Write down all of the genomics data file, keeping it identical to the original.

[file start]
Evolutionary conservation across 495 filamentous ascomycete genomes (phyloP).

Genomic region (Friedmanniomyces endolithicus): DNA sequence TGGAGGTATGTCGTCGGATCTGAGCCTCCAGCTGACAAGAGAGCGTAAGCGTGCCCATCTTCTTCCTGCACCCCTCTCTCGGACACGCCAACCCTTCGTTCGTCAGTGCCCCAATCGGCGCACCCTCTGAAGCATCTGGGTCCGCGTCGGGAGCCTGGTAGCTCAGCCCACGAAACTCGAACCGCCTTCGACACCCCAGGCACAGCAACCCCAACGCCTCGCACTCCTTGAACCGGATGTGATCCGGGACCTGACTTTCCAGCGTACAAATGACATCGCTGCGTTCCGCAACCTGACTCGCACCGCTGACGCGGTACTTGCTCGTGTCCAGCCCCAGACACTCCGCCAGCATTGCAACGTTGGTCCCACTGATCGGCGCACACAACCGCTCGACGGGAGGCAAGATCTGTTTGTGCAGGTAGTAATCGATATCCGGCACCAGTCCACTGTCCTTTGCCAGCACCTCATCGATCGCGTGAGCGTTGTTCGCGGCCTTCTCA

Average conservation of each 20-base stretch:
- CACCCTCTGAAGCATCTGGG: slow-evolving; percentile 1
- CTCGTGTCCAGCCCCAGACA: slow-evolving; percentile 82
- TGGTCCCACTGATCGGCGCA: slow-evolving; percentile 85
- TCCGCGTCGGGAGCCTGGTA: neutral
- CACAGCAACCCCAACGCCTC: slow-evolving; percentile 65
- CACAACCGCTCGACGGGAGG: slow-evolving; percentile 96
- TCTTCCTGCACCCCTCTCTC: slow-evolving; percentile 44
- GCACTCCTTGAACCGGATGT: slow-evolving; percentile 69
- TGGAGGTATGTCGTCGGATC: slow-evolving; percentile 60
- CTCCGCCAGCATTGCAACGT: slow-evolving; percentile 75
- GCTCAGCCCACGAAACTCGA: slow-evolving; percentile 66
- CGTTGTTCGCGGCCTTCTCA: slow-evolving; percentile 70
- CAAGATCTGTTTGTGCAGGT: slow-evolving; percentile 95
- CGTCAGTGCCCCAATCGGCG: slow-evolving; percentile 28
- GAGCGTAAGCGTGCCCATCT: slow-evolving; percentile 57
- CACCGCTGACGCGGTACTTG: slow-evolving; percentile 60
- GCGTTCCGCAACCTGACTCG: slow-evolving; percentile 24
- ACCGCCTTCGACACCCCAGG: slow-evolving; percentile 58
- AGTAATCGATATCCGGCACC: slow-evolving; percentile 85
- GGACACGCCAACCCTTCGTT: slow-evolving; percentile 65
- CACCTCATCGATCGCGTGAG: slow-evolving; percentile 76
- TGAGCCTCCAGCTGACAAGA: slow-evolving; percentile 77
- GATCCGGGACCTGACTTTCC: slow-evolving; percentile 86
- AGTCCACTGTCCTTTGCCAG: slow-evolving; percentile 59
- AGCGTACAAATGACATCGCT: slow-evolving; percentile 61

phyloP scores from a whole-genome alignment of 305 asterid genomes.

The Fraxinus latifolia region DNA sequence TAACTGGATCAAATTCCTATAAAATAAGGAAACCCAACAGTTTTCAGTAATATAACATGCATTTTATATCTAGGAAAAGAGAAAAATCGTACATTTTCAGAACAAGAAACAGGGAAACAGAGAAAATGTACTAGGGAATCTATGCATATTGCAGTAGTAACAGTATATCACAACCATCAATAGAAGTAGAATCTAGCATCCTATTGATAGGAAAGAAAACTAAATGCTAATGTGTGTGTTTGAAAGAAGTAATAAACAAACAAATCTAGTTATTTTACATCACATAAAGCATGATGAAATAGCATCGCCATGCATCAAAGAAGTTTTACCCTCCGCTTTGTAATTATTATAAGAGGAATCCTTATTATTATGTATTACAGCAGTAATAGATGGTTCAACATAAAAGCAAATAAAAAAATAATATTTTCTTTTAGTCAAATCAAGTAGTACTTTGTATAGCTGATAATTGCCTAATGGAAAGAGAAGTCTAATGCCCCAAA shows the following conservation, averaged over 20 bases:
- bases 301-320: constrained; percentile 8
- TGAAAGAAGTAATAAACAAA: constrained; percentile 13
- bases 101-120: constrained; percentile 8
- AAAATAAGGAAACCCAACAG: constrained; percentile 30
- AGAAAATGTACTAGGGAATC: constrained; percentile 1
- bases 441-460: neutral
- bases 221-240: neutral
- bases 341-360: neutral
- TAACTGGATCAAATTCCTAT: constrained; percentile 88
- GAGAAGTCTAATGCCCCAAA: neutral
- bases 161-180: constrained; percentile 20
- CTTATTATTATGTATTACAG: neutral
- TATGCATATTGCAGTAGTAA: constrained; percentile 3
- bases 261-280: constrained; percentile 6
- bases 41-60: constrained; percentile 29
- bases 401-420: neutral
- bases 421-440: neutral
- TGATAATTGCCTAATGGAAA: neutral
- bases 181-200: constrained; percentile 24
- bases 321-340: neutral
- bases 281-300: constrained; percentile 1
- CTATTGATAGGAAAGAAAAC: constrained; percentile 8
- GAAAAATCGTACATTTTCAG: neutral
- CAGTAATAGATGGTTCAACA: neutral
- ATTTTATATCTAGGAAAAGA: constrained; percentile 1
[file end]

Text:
Evolutionary conservation across 495 filamentous ascomycete genomes (phyloP).

Genomic region (Friedmanniomyces endolithicus): DNA sequence TGGAGGTATGTCGTCGGATCTGAGCCTCCAGCTGACAAGAGAGCGTAAGCGTGCCCATCTTCTTCCTGCACCCCTCTCTCGGACACGCCAACCCTTCGTTCGTCAGTGCCCCAATCGGCGCACCCTCTGAAGCATCTGGGTCCGCGTCGGGAGCCTGGTAGCTCAGCCCACGAAACTCGAACCGCCTTCGACACCCCAGGCACAGCAACCCCAACGCCTCGCACTCCTTGAACCGGATGTGATCCGGGACCTGACTTTCCAGCGTACAAATGACATCGCTGCGTTCCGCAACCTGACTCGCACCGCTGACGCGGTACTTGCTCGTGTCCAGCCCCAGACACTCCGCCAGCATTGCAACGTTGGTCCCACTGATCGGCGCACACAACCGCTCGACGGGAGGCAAGATCTGTTTGTGCAGGTAGTAATCGATATCCGGCACCAGTCCACTGTCCTTTGCCAGCACCTCATCGATCGCGTGAGCGTTGTTCGCGGCCTTCTCA

Average conservation of each 20-base stretch:
- CACCCTCTGAAGCATCTGGG: slow-evolving; percentile 1
- CTCGTGTCCAGCCCCAGACA: slow-evolving; percentile 82
- TGGTCCCACTGATCGGCGCA: slow-evolving; percentile 85
- TCCGCGTCGGGAGCCTGGTA: neutral
- CACAGCAACCCCAACGCCTC: slow-evolving; percentile 65
- CACAACCGCTCGACGGGAGG: slow-evolving; percentile 96
- TCTTCCTGCACCCCTCTCTC: slow-evolving; percentile 44
- GCACTCCTTGAACCGGATGT: slow-evolving; percentile 69
- TGGAGGTATGTCGTCGGATC: slow-evolving; percentile 60
- CTCCGCCAGCATTGCAACGT: slow-evolving; percentile 75
- GCTCAGCCCACGAAACTCGA: slow-evolving; percentile 66
- CGTTGTTCGCGGCCTTCTCA: slow-evolving; percentile 70
- CAAGATCTGTTTGTGCAGGT: slow-evolving; percentile 95
- CGTCAGTGCCCCAATCGGCG: slow-evolving; percentile 28
- GAGCGTAAGCGTGCCCATCT: slow-evolving; percentile 57
- CACCGCTGACGCGGTACTTG: slow-evolving; percentile 60
- GCGTTCCGCAACCTGACTCG: slow-evolving; percentile 24
- ACCGCCTTCGACACCCCAGG: slow-evolving; percentile 58
- AGTAATCGATATCCGGCACC: slow-evolving; percentile 85
- GGACACGCCAACCCTTCGTT: slow-evolving; percentile 65
- CACCTCATCGATCGCGTGAG: slow-evolving; percentile 76
- TGAGCCTCCAGCTGACAAGA: slow-evolving; percentile 77
- GATCCGGGACCTGACTTTCC: slow-evolving; percentile 86
- AGTCCACTGTCCTTTGCCAG: slow-evolving; percentile 59
- AGCGTACAAATGACATCGCT: slow-evolving; percentile 61

phyloP scores from a whole-genome alignment of 305 asterid genomes.

The Fraxinus latifolia region DNA sequence TAACTGGATCAAATTCCTATAAAATAAGGAAACCCAACAGTTTTCAGTAATATAACATGCATTTTATATCTAGGAAAAGAGAAAAATCGTACATTTTCAGAACAAGAAACAGGGAAACAGAGAAAATGTACTAGGGAATCTATGCATATTGCAGTAGTAACAGTATATCACAACCATCAATAGAAGTAGAATCTAGCATCCTATTGATAGGAAAGAAAACTAAATGCTAATGTGTGTGTTTGAAAGAAGTAATAAACAAACAAATCTAGTTATTTTACATCACATAAAGCATGATGAAATAGCATCGCCATGCATCAAAGAAGTTTTACCCTCCGCTTTGTAATTATTATAAGAGGAATCCTTATTATTATGTATTACAGCAGTAATAGATGGTTCAACATAAAAGCAAATAAAAAAATAATATTTTCTTTTAGTCAAATCAAGTAGTACTTTGTATAGCTGATAATTGCCTAATGGAAAGAGAAGTCTAATGCCCCAAA shows the following conservation, averaged over 20 bases:
- bases 301-320: constrained; percentile 8
- TGAAAGAAGTAATAAACAAA: constrained; percentile 13
- bases 101-120: constrained; percentile 8
- AAAATAAGGAAACCCAACAG: constrained; percentile 30
- AGAAAATGTACTAGGGAATC: constrained; percentile 1
- bases 441-460: neutral
- bases 221-240: neutral
- bases 341-360: neutral
- TAACTGGATCAAATTCCTAT: constrained; percentile 88
- GAGAAGTCTAATGCCCCAAA: neutral
- bases 161-180: constrained; percentile 20
- CTTATTATTATGTATTACAG: neutral
- TATGCATATTGCAGTAGTAA: constrained; percentile 3
- bases 261-280: constrained; percentile 6
- bases 41-60: constrained; percentile 29
- bases 401-420: neutral
- bases 421-440: neutral
- TGATAATTGCCTAATGGAAA: neutral
- bases 181-200: constrained; percentile 24
- bases 321-340: neutral
- bases 281-300: constrained; percentile 1
- CTATTGATAGGAAAGAAAAC: constrained; percentile 8
- GAAAAATCGTACATTTTCAG: neutral
- CAGTAATAGATGGTTCAACA: neutral
- ATTTTATATCTAGGAAAAGA: constrained; percentile 1